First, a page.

The oldest school in Swindon celebrated its 150th birthday by inviting past and present pupils and staff to look around. 

King William Street Primary School opened its doors at the weekend, with pupils chatting with visitors about their learning while giving them a tour.

Alumni from the 1960s marvelled at the changes made to the school, from the internal building alterations to mixed playgrounds which used to be segregated by gender. 

But they observed that the school’s core values of respect and inclusiveness are much the same as they were decades ago.

Cheryl Heyne, who attended the school between 1961 and 1964, said: “I liked going to school and this school helped shape my attitude to life.

“What I loved was the fact that it was all inclusive, even 55 years ago. It didn’t matter who you were, the teachers treated everybody exactly the same.

“We had respect for teachers and they had respect for us. It’s even written all over the school now.”

The 67-year-old was at the school when it celebrated its centenary and she remembers spending the day as a Victorian. 

She added: “We’ve just had two 10-year-olds take us round and the explanations they gave us were absolutely cracking. They are so intelligent, and the books they’re reading are amazing.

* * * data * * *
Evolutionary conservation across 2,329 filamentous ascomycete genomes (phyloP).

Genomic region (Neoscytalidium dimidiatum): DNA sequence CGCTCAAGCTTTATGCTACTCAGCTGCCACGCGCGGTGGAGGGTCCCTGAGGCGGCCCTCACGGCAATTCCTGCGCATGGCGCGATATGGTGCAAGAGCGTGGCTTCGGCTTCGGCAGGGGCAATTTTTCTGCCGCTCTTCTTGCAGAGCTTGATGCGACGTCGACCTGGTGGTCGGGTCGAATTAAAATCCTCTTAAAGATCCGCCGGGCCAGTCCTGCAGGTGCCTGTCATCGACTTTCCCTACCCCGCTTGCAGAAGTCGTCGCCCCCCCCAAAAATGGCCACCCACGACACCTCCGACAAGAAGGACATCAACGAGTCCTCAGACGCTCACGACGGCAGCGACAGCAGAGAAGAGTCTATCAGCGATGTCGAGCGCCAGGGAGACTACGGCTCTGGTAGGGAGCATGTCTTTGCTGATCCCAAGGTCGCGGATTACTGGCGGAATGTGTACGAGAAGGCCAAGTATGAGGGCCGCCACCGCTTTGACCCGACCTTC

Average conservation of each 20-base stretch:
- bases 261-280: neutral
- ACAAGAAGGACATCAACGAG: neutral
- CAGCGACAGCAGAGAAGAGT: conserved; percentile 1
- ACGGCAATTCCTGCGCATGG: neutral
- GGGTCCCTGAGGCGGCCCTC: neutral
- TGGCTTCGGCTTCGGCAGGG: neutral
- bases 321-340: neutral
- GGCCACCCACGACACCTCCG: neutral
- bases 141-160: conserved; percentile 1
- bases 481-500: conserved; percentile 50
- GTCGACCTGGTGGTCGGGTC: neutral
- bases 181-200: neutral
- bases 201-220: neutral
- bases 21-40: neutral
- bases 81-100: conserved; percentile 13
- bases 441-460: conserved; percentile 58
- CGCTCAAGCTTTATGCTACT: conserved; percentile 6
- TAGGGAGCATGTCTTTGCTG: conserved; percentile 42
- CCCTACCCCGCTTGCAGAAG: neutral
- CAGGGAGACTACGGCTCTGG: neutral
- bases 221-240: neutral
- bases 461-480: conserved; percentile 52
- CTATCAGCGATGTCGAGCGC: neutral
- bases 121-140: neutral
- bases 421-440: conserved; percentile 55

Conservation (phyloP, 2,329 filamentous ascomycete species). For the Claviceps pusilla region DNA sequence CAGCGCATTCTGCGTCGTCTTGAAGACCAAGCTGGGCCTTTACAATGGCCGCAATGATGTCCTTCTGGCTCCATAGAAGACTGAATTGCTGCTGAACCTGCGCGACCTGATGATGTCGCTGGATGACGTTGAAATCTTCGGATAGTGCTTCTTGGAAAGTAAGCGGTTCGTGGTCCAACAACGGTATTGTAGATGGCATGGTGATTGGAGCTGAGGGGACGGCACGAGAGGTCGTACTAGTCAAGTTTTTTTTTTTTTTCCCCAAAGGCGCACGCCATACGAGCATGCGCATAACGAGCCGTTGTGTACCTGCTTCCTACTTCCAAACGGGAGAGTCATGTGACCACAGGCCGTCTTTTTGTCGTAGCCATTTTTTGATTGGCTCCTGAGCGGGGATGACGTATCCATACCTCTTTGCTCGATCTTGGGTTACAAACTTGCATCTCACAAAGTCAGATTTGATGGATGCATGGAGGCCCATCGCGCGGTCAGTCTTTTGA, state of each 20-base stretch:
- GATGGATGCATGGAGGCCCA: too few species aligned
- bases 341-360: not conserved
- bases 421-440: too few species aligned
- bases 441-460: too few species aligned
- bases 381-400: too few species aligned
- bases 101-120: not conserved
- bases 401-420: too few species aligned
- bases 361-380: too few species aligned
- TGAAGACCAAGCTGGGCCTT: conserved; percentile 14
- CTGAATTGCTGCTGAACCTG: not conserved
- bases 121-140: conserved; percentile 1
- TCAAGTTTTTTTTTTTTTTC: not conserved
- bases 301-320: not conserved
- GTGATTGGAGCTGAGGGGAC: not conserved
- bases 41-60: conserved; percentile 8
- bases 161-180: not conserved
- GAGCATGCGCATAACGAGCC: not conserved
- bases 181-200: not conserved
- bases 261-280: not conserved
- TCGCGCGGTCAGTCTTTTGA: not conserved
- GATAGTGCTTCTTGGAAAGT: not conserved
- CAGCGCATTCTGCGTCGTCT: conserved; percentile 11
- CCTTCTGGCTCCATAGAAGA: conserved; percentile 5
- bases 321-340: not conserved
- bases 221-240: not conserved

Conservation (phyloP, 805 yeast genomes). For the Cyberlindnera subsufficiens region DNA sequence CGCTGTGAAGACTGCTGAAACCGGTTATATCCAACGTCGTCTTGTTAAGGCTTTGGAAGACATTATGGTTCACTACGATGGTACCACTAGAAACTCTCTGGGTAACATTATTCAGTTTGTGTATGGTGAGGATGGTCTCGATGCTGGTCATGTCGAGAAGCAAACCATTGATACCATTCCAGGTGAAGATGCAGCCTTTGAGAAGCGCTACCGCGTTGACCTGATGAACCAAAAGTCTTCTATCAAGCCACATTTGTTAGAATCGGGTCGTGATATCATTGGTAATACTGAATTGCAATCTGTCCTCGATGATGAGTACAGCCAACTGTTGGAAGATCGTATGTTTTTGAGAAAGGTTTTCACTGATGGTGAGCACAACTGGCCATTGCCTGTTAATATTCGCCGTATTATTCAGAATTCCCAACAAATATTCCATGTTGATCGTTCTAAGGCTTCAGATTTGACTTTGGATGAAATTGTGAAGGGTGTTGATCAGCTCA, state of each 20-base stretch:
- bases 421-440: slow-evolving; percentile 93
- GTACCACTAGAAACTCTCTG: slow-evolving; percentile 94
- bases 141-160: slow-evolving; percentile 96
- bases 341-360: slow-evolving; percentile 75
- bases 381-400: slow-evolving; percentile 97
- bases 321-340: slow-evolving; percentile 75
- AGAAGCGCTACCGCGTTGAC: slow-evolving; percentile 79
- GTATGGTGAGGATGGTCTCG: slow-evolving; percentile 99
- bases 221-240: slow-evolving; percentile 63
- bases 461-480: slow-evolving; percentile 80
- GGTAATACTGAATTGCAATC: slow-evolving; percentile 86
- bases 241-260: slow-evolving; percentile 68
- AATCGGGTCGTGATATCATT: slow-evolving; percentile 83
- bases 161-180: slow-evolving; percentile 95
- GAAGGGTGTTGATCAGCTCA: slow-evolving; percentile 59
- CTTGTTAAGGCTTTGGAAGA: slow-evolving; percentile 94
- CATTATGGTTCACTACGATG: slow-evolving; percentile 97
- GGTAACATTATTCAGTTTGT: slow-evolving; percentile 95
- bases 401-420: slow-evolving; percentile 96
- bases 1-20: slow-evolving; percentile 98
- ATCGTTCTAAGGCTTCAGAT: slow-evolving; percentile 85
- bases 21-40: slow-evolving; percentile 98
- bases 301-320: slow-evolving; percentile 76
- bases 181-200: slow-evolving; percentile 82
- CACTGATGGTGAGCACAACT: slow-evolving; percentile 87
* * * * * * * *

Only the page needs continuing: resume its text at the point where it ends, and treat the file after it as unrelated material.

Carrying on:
“Everything that the teachers taught me here was far beyond what our year was learning at the time.”

Ann Pratt, who joined the school in 1967, reminisced with her sister Jane Lincoln and with another former pupil Sara Hargreaves-Brown about their favourite teachers and swimming trips.

Ann, 61, said: “I used to have a bad stutter and one of the teachers helped me with it.”

This Is Wiltshire: Ann Pratt (left) and sister Jane Lincoln (right)Ann Pratt (left) and sister Jane Lincoln (right)

Year 6 pupil Evie, 10, who showed visitors round the school, said: “I really like how I know everyone here and it’s not too big and it’s not too small.”

Ted, also in Year 6, added: “I like that the respect values are high. It doesn’t matter who you are, you are accepted.”

The school has also been teaching children about key Swindon events. Zebra class learnt about the tram disaster of 1906 while Tiger class were taught about the opening of the Wyvern Theatre

The school had a celebratory birthday lunch in the playground on Friday with cake.
Headteacher Margaret Clarke said: “So many people came along on Saturday; old school friends and colleagues who hadn’t seen each other for years.”